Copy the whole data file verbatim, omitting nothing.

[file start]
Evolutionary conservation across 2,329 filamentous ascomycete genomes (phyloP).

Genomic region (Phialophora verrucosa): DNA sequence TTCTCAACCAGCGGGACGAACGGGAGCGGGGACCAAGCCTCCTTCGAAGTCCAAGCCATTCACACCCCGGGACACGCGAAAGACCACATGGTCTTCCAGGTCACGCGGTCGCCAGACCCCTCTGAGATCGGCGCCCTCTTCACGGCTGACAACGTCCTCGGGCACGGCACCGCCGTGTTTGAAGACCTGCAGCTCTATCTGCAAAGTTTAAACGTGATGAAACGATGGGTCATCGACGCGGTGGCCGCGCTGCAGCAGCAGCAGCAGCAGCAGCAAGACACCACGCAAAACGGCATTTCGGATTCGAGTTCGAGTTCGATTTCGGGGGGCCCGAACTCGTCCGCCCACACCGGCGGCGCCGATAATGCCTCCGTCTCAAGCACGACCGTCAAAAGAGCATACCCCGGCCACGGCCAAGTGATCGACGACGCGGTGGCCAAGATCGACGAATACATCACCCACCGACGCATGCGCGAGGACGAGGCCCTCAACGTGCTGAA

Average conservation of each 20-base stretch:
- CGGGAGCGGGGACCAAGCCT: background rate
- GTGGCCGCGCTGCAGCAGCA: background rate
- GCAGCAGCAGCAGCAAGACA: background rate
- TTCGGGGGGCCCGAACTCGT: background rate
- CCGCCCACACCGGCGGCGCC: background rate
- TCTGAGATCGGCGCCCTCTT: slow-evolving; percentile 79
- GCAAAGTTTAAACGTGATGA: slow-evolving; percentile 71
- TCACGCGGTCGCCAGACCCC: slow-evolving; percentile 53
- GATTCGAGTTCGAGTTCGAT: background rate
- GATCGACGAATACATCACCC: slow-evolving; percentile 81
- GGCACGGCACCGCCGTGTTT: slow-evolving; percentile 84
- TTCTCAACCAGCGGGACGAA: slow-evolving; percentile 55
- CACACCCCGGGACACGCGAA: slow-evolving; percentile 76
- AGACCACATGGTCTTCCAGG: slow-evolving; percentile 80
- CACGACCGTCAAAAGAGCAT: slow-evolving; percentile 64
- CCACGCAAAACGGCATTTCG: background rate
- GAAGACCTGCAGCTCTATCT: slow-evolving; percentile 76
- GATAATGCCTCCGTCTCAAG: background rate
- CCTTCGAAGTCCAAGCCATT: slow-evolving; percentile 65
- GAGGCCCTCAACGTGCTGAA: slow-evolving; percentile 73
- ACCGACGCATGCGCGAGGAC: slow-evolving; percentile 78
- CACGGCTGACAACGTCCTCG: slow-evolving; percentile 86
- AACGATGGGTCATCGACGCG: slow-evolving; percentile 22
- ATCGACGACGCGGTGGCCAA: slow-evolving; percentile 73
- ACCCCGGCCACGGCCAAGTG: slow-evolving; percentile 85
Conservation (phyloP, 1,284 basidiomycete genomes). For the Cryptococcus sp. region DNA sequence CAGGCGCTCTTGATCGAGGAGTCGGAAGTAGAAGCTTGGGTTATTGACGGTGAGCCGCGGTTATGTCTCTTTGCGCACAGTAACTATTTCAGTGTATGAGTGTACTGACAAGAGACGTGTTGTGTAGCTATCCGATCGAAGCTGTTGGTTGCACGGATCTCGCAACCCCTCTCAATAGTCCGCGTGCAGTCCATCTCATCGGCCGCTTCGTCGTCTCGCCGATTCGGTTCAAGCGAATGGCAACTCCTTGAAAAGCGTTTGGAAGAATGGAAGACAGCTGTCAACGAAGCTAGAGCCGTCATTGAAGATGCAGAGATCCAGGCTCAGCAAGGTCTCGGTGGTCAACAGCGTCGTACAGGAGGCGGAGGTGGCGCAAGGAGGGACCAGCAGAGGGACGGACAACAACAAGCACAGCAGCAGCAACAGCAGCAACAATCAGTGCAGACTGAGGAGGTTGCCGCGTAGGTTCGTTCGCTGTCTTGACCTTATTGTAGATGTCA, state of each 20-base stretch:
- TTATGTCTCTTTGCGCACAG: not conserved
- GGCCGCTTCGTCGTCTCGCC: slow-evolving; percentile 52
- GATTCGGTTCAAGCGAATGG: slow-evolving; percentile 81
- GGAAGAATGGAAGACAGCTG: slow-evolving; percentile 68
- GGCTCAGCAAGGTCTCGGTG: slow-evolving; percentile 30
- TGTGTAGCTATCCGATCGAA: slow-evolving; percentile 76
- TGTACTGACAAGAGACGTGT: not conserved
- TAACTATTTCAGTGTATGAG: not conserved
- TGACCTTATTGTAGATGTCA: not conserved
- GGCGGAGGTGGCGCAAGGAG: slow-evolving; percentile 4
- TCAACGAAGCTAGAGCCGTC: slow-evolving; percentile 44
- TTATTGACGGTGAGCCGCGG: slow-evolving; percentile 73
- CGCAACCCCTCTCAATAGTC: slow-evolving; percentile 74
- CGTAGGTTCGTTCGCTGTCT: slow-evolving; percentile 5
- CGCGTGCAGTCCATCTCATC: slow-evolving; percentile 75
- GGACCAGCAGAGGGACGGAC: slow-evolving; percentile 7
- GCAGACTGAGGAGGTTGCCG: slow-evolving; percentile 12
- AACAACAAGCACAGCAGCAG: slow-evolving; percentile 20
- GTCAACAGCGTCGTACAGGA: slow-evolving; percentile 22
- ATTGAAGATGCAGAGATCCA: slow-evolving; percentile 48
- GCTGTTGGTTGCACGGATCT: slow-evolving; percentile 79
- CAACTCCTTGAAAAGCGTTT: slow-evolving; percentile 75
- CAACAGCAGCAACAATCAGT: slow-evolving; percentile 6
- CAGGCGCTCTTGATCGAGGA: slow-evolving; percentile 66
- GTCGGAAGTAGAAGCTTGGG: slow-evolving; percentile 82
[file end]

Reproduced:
Evolutionary conservation across 2,329 filamentous ascomycete genomes (phyloP).

Genomic region (Phialophora verrucosa): DNA sequence TTCTCAACCAGCGGGACGAACGGGAGCGGGGACCAAGCCTCCTTCGAAGTCCAAGCCATTCACACCCCGGGACACGCGAAAGACCACATGGTCTTCCAGGTCACGCGGTCGCCAGACCCCTCTGAGATCGGCGCCCTCTTCACGGCTGACAACGTCCTCGGGCACGGCACCGCCGTGTTTGAAGACCTGCAGCTCTATCTGCAAAGTTTAAACGTGATGAAACGATGGGTCATCGACGCGGTGGCCGCGCTGCAGCAGCAGCAGCAGCAGCAGCAAGACACCACGCAAAACGGCATTTCGGATTCGAGTTCGAGTTCGATTTCGGGGGGCCCGAACTCGTCCGCCCACACCGGCGGCGCCGATAATGCCTCCGTCTCAAGCACGACCGTCAAAAGAGCATACCCCGGCCACGGCCAAGTGATCGACGACGCGGTGGCCAAGATCGACGAATACATCACCCACCGACGCATGCGCGAGGACGAGGCCCTCAACGTGCTGAA

Average conservation of each 20-base stretch:
- CGGGAGCGGGGACCAAGCCT: background rate
- GTGGCCGCGCTGCAGCAGCA: background rate
- GCAGCAGCAGCAGCAAGACA: background rate
- TTCGGGGGGCCCGAACTCGT: background rate
- CCGCCCACACCGGCGGCGCC: background rate
- TCTGAGATCGGCGCCCTCTT: slow-evolving; percentile 79
- GCAAAGTTTAAACGTGATGA: slow-evolving; percentile 71
- TCACGCGGTCGCCAGACCCC: slow-evolving; percentile 53
- GATTCGAGTTCGAGTTCGAT: background rate
- GATCGACGAATACATCACCC: slow-evolving; percentile 81
- GGCACGGCACCGCCGTGTTT: slow-evolving; percentile 84
- TTCTCAACCAGCGGGACGAA: slow-evolving; percentile 55
- CACACCCCGGGACACGCGAA: slow-evolving; percentile 76
- AGACCACATGGTCTTCCAGG: slow-evolving; percentile 80
- CACGACCGTCAAAAGAGCAT: slow-evolving; percentile 64
- CCACGCAAAACGGCATTTCG: background rate
- GAAGACCTGCAGCTCTATCT: slow-evolving; percentile 76
- GATAATGCCTCCGTCTCAAG: background rate
- CCTTCGAAGTCCAAGCCATT: slow-evolving; percentile 65
- GAGGCCCTCAACGTGCTGAA: slow-evolving; percentile 73
- ACCGACGCATGCGCGAGGAC: slow-evolving; percentile 78
- CACGGCTGACAACGTCCTCG: slow-evolving; percentile 86
- AACGATGGGTCATCGACGCG: slow-evolving; percentile 22
- ATCGACGACGCGGTGGCCAA: slow-evolving; percentile 73
- ACCCCGGCCACGGCCAAGTG: slow-evolving; percentile 85
Conservation (phyloP, 1,284 basidiomycete genomes). For the Cryptococcus sp. region DNA sequence CAGGCGCTCTTGATCGAGGAGTCGGAAGTAGAAGCTTGGGTTATTGACGGTGAGCCGCGGTTATGTCTCTTTGCGCACAGTAACTATTTCAGTGTATGAGTGTACTGACAAGAGACGTGTTGTGTAGCTATCCGATCGAAGCTGTTGGTTGCACGGATCTCGCAACCCCTCTCAATAGTCCGCGTGCAGTCCATCTCATCGGCCGCTTCGTCGTCTCGCCGATTCGGTTCAAGCGAATGGCAACTCCTTGAAAAGCGTTTGGAAGAATGGAAGACAGCTGTCAACGAAGCTAGAGCCGTCATTGAAGATGCAGAGATCCAGGCTCAGCAAGGTCTCGGTGGTCAACAGCGTCGTACAGGAGGCGGAGGTGGCGCAAGGAGGGACCAGCAGAGGGACGGACAACAACAAGCACAGCAGCAGCAACAGCAGCAACAATCAGTGCAGACTGAGGAGGTTGCCGCGTAGGTTCGTTCGCTGTCTTGACCTTATTGTAGATGTCA, state of each 20-base stretch:
- TTATGTCTCTTTGCGCACAG: not conserved
- GGCCGCTTCGTCGTCTCGCC: slow-evolving; percentile 52
- GATTCGGTTCAAGCGAATGG: slow-evolving; percentile 81
- GGAAGAATGGAAGACAGCTG: slow-evolving; percentile 68
- GGCTCAGCAAGGTCTCGGTG: slow-evolving; percentile 30
- TGTGTAGCTATCCGATCGAA: slow-evolving; percentile 76
- TGTACTGACAAGAGACGTGT: not conserved
- TAACTATTTCAGTGTATGAG: not conserved
- TGACCTTATTGTAGATGTCA: not conserved
- GGCGGAGGTGGCGCAAGGAG: slow-evolving; percentile 4
- TCAACGAAGCTAGAGCCGTC: slow-evolving; percentile 44
- TTATTGACGGTGAGCCGCGG: slow-evolving; percentile 73
- CGCAACCCCTCTCAATAGTC: slow-evolving; percentile 74
- CGTAGGTTCGTTCGCTGTCT: slow-evolving; percentile 5
- CGCGTGCAGTCCATCTCATC: slow-evolving; percentile 75
- GGACCAGCAGAGGGACGGAC: slow-evolving; percentile 7
- GCAGACTGAGGAGGTTGCCG: slow-evolving; percentile 12
- AACAACAAGCACAGCAGCAG: slow-evolving; percentile 20
- GTCAACAGCGTCGTACAGGA: slow-evolving; percentile 22
- ATTGAAGATGCAGAGATCCA: slow-evolving; percentile 48
- GCTGTTGGTTGCACGGATCT: slow-evolving; percentile 79
- CAACTCCTTGAAAAGCGTTT: slow-evolving; percentile 75
- CAACAGCAGCAACAATCAGT: slow-evolving; percentile 6
- CAGGCGCTCTTGATCGAGGA: slow-evolving; percentile 66
- GTCGGAAGTAGAAGCTTGGG: slow-evolving; percentile 82